Once one have a hunting license, If you want to hunt, you will have to pay for a license of that year, about 2,600 baht per year. The hunting season is clearly defined for each species, gender and maturity of the animal.
The Roe Deer deer hunting season in Denmark starts on May 16 every year. It started with only the mature male deer hunting for 2 months and then stopped . The Roe Deer hunting starting again in October until the end of the year.
When you understand well, It can be seen that this hunting season has been studied in relation to the mating season of each species. Hunting male Roe Deer during the first two months is to keep number of the male deer not too high before the mating season in July. Because if there are too many males, they will fight until many of them die or injure.
After two months of the breeding season, It will be open to hunting again in October with different gender and size of deer in each period to control the number of deer not to be too large.
Because when conservation and wildlife management can is well manage, the deer will be able to double their number in just 1 year! If not hunt or properly manage and let there be too many deers compared to the area and food. The deer will be starved of food, weak, plague, etc. That may reduce the number or whole herd could die.
The other types of animals have different hunting seasons. Very detailed, the type that specifies the type, gender, size. There is App on the phone to help the hunters deal with this complication. This determination of the seasons and types of predators is based on extensive research so that animals can properly reproduce and hunt them without exhaustion.
When hunters got an animal, they will inform the government agencies for statistics to help plan the wildlife management.
But to my surprise is that there is no limit on how many animal hunter can hunt under his license. I thought if this was not set, all the animals would be hunted.
But I found that the right to hunt this would fall on the landowner. This will allow the owner of the land to take care of the animal and set the limit how much they can hunt. How much must be left to generate enough animals to hunt in the coming years without being exhausted or not being too many until the area is overflowing.
There are also laws that stipulate fair chase rules, which are prohibiting hunting before and after sunset, prohibiting hunting from vehicles, prohibiting baiting with food, etc., Which prevents animals from being hunted indiscriminately and more likely to survive.
it is almost like the farmer are raising these wild animals freely let them roam the area without feeding or supervision.
It is a management that clearly produce the results. The hunter can cultivate the animal and more animals are reproduce in the natural habitat.
Father Yul’s farm is a very good example of this.
Denmark is an agricultural country. Most of the country has been completely cleared for farming.
In the 1800s, the forests that used to cover Denmark were cleared to less than 3% of the total area. After that, a law was issued to prohibit clearing the forest and starting a new forest planting. As of now, only 14% of Denmark are forests, most of which are planted for lumber, only 5% of the area is protected forest in the state and is spread out in small patches.
From its forestry condition, it was surprising that Denmark still had wild animals everywhere. It is very different from our belief that wildlife only exists when we have hundreds of thousands of hectares of lush forests.
Father Yul show me the pictures of this farms from different eras. It started in 1910 in the era of John’s grandfather. Father Yul was born here. It used to be a cattle ranch, raising dairy cows, raising pigs to become a potato farm today.
When I asked, Father Yul said he started hunting on this land at the age of 6 with a slingshot. 76 years later, there are still a lot of wild animals around as I can see with my own eyes.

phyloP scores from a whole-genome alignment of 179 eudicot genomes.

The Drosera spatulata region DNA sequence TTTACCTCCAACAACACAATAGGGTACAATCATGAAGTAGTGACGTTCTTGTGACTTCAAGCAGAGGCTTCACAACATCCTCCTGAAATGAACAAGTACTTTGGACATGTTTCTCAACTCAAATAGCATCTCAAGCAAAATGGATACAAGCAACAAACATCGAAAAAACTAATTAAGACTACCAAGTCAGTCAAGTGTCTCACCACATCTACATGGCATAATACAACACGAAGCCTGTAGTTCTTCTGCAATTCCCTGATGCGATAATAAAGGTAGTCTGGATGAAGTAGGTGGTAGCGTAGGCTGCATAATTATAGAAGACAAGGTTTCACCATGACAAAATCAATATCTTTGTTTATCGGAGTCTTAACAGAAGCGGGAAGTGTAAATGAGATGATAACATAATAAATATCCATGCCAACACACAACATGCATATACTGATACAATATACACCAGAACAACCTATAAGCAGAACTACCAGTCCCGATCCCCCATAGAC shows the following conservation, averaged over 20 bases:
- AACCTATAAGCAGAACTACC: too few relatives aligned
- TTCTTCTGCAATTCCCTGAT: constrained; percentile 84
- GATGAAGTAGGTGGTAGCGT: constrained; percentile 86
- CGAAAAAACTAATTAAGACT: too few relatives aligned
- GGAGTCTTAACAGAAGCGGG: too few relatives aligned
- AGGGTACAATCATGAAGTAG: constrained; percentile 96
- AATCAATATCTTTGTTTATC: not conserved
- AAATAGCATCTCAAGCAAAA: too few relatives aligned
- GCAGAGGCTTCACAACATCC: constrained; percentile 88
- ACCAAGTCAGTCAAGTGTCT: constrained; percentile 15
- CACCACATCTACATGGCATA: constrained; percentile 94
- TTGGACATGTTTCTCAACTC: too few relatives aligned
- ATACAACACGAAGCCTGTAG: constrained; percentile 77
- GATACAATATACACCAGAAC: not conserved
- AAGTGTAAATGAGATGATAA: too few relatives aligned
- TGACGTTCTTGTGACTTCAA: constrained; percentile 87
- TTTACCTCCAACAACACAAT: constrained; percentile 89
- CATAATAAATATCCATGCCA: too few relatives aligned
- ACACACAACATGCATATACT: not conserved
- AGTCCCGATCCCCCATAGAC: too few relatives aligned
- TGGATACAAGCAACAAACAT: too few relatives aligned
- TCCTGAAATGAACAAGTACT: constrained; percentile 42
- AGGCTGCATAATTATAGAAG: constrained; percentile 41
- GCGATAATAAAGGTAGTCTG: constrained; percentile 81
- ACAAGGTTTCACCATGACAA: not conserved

On this 100 hectares potato plantation, Father Yul kept some of the land as a forest. There is a well in the middle of the field. Between the plots there were rows of trees, where John told me that decades ago the government asked to switch from pines to shrubs to better accommodate wildlife.
Father Yul has been farming in the area all the time so he can see the condition and the number of wild animals. Beside Father Yul and John, who had been hunting for quite some time, there will be a day of the year when Father Yul invites his best friend to hunt different kinds of animals in the farm. Where father Yul is the one who determines the rules of what to hunt and how many.
Other ranchers who are not a hunter, they can let the hunters they know and trust “lease the rights” to long-term hunting in the area and help take care of the wildlife. It is another source of income from agriculture.
I could see with my own eyes how rich the wildlife was in this arrangement. That morning I saw a hare, a pheasant and five deer in just 15 minutes and had seen wild ducks and foxes on the previous visit.
Not far from Father Yul’s farm was a small forest reserve we drove past. John said the Red Deer, Denmark’s largest deer, lived in the forest and often migrate through the fields at night leaving footprints to be seen. But Father Yul has shot three Red Deers in his farm.
Mother Grethe brought out a large plate from the kitchen. It emitted a flavorful aroma before we could even see what was on the plate.
My dear friend John’s three-generation family and my family sit interchangeably around a large table in the middle of the house. John said that they usually get to sit at this table at Christmas time. But today is a special day And I feel that this is a really special moment.
In the plate that Mother Grethe was carrying, there was thick slices of roast beef lined with small potatoes. As soon as mom put the plate down They asked me to take the first piece as a guest of the house.
As soon as I put the meat and potatoes in my mouth I can honestly say it was the most delicious meat I’ve ever tasted in my life.
Part of that may be due to my experience before it became the food on the table for the two families to eat today. Both venison and potatoes grew from Father Yul’s land.
It is pure natural food without any chemicals or hormones.
Unlike pork, beef, and chicken that we eat every day and almost forget that it comes from living things. I have seen that the venison in this dish comes from animals that are born, grow up, live freely and happily in nature. They never have to live in cage, never been abused and its kill was swift. No suffering from crowded transportation and knowing fate. No need to struggle when being dragged into the slaughter room.
May be the taste is not only venison but it was a real taste of life that I had just learned and experienced. The taste of fact that conservation and hunting may not always be the opposite.
Because if there is a proper understanding and management, they are the same and cannot be separated from each other.